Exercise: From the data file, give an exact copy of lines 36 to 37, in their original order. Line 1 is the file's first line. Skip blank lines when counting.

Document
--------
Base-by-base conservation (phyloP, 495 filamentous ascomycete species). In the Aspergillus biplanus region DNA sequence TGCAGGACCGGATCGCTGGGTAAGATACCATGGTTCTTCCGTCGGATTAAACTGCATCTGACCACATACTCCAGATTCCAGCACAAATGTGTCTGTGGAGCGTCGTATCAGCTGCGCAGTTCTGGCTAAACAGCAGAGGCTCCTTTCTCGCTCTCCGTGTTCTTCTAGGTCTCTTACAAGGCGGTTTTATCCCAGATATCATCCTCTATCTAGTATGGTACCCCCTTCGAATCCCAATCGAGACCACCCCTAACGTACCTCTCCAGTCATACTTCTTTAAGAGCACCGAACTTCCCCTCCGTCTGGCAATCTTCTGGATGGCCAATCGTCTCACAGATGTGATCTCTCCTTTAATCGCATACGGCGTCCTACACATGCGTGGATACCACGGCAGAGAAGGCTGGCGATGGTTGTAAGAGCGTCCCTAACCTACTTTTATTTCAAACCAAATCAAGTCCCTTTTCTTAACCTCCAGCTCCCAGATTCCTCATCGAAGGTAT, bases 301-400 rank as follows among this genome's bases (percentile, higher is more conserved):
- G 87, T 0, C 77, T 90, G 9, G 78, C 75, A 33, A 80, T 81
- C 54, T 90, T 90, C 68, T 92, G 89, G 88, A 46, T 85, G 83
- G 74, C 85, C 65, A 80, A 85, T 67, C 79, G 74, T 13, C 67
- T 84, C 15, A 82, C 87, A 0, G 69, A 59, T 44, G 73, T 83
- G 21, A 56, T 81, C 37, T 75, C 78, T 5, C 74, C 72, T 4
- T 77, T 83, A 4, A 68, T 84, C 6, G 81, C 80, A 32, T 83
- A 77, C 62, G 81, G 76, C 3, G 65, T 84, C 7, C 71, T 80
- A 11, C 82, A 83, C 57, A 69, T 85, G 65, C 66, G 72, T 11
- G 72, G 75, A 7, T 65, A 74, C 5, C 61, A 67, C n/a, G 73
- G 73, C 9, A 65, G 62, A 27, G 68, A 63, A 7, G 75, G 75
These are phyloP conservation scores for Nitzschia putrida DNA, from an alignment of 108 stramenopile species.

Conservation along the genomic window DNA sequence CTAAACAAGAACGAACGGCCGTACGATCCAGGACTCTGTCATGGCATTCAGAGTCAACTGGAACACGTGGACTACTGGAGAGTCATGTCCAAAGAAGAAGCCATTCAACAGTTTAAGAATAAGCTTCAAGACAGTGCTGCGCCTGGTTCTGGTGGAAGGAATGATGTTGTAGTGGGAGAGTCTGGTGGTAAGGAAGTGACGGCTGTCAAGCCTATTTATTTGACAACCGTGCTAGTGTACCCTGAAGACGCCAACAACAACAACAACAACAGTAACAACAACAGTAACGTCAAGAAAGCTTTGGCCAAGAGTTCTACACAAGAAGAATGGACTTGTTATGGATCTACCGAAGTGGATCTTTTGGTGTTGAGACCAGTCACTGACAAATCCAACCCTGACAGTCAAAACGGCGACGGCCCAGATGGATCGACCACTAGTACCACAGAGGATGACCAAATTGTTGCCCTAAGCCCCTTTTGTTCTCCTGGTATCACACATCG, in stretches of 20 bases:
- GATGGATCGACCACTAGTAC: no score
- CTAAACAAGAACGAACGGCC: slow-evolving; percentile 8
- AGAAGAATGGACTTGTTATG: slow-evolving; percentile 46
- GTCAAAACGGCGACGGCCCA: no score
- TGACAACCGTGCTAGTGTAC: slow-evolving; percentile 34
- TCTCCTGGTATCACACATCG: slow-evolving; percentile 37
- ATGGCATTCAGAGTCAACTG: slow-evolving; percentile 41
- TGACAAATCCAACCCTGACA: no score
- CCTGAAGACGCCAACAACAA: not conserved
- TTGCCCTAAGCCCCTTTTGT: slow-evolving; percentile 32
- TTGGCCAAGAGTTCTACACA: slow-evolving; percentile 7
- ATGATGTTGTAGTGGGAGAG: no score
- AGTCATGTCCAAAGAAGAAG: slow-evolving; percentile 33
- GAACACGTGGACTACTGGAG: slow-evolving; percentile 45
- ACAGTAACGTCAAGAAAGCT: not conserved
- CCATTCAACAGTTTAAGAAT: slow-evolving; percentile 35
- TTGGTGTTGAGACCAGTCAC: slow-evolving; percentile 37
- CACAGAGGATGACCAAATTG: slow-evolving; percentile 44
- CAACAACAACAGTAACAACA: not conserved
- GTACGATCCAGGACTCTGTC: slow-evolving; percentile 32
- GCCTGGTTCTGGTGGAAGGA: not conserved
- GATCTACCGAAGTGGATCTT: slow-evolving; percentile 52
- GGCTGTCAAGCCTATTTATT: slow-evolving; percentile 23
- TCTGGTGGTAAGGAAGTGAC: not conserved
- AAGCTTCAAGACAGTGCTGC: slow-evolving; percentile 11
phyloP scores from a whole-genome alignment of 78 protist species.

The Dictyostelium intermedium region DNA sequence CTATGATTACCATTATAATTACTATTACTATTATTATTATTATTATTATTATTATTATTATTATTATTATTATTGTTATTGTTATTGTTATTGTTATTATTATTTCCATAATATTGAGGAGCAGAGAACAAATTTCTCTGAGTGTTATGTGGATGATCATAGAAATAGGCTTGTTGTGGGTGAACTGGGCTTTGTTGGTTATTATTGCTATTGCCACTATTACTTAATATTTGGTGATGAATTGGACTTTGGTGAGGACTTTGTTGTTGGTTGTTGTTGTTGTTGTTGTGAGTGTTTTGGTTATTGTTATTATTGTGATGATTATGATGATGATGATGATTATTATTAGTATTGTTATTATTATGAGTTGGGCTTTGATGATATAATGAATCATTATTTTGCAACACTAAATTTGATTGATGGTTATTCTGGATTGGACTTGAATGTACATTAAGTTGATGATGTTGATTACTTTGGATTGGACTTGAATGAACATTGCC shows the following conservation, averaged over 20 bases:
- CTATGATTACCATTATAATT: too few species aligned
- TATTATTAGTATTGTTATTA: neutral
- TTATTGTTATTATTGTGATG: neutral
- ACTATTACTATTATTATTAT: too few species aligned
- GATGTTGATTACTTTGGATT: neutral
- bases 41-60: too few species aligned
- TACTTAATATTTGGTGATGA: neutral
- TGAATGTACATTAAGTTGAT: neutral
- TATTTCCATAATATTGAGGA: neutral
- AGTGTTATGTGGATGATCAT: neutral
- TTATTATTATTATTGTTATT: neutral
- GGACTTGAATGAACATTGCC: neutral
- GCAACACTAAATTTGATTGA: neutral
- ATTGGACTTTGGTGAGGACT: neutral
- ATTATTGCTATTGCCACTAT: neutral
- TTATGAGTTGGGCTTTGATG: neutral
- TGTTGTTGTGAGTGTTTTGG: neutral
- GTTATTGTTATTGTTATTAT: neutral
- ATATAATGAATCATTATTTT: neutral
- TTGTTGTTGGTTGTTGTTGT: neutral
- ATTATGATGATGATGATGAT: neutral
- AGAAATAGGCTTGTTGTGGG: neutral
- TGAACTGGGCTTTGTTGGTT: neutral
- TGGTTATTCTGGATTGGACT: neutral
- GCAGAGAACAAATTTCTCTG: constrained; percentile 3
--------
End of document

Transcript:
- GGCTGTCAAGCCTATTTATT: slow-evolving; percentile 23
- TCTGGTGGTAAGGAAGTGAC: not conserved